3) It’s Not Hard to Control a Portfolio’s Risk Level With Index Funds and ETFs

Many retirees prize risk controls, and one comment I sometimes hear of active funds is that they’ll earn their keep in down markets. Terrific active funds that have limited losses in tough times include FPA Crescent FPACX, Vanguard Dividend Growth VDIGX, and Tweedy, Browne Value TWEBX, to name just a random few. Yet there are also plenty of lower-risk index products that have managed downside volatility, including Vanguard Dividend Appreciation ETF VIG and SPDR S&P Dividend ETF SDY. (Some of the low-volatility index products will also likely play good defense, though they weren’t around during the global financial crisis.)

Perhaps an even more important point is that even though mild-mannered funds can help lower a portfolio's overall risk, the most dependable way to move the needle on a portfolio's volatility level—and indeed its potential for real losses—is by adjusting the stock/bond mix, not the underlying holdings.

4) The Tax Efficiency Stakes May Be Higher

Taxes are another area where the advantage accrues to index funds and ETFs in retirement. While bond index funds and ETFs have no great tax advantages relative to actively managed bond funds, equity index funds and especially ETFs are incredibly tax-efficient relative to their actively managed counterparts.

Of course, managing for tax efficiency is important at every life stage, but it's arguably most important in retirement. For one thing, investors' portfolios are often at their largest right before and during retirement; the share of the portfolio parked in taxable accounts is also apt to be highest at that life stage. Moreover, controlling taxable income in retirement doesn't just have the potential to lower your tax bill; it may also reduce the extent to which your Social Security income is taxed and reduce your susceptibility to Medicare premium surcharges that apply to high-income Medicare enrollees.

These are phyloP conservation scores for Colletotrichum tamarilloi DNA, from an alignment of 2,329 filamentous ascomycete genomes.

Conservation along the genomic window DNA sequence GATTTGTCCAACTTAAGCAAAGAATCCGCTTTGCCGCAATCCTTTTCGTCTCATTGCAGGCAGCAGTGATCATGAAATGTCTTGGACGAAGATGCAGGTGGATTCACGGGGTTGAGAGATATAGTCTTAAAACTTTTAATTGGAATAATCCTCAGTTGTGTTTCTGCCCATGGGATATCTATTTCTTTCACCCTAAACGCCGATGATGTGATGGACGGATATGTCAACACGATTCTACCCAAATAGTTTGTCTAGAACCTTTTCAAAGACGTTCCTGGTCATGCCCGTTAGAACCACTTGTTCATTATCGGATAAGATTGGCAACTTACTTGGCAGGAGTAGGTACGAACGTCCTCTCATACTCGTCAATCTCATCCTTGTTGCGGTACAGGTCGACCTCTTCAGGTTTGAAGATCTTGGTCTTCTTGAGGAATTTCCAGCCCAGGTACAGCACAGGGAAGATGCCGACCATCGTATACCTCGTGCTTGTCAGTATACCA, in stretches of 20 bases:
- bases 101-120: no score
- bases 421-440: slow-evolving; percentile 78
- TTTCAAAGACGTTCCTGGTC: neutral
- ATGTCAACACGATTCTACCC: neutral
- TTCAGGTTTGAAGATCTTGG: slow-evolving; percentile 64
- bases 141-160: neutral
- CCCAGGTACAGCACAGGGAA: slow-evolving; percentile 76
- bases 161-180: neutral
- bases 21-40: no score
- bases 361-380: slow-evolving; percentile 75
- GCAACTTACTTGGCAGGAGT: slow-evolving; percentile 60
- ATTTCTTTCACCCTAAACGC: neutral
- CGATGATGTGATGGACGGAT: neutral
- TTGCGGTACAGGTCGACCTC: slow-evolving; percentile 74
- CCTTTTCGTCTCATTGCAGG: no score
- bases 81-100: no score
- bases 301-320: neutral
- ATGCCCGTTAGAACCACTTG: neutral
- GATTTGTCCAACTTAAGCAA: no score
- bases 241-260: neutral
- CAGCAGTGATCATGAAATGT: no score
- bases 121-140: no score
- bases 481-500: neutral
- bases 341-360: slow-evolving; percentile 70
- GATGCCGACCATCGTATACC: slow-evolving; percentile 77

5) A Lower-Return Portfolio Cries Out for Low-Cost Products

Finally, low-cost products make a ton of sense in retirement, simply because holding more cash and bonds will tend to lower a portfolio’s return potential; keeping expenses low helps ensure that a higher share of the returns flows through to the investor. Assume a retirement portfolio consists of a 10% cash position and 40% in bonds and 50% in stocks and earns 5% on an annualized basis over the next decade. If an investor pays 0.75% in asset-weighted expenses on such a portfolio, her return shrivels to 4.25%; she has ceded 15% of her gains. But if she’s able to limit expenses to 0.10% per year, her take-home return is 4.90% and she has surrendered just 2% of her return. As Vanguard founder Jack Bogle put it, you get what you don’t pay for, and not paying for investments is especially important when returns aren’t especially high to begin with.

The author or authors do not own shares in any securities mentioned in this article. Find out about Morningstar’s editorial policies.

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About the Author

Christine Benz

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Christine Benz is director of personal finance and retirement planning for Morningstar, Inc. She is also the author of a new book, How to Retire: 20 Lessons for a Happy, Successful, and Wealthy Retirement (Sept. 2024, Harriman House). She co-hosts a podcast for Morningstar, The Long View, which features in-depth interviews with thought leaders in investing and personal finance.

Benz joined Morningstar in 1993. Before assuming her current role she served as a mutual fund analyst and headed up Morningstar’s team of fund researchers in the U.S. She also served as editor of Morningstar Mutual Funds and Morningstar FundInvestor.

She is a frequent public speaker and is widely quoted in the media, including The New York Times, The Wall Street Journal, Barron’s, CNBC, and PBS. In 2020, Barron’s named her to its inaugural list of the 100 most influential women in finance; she appeared on the 2021 list as well. In 2021, Barron’s named her as one of the 10 most influential women in wealth management.

She holds a bachelor’s degree in political science and Russian language from the University of Illinois at Urbana-Champaign.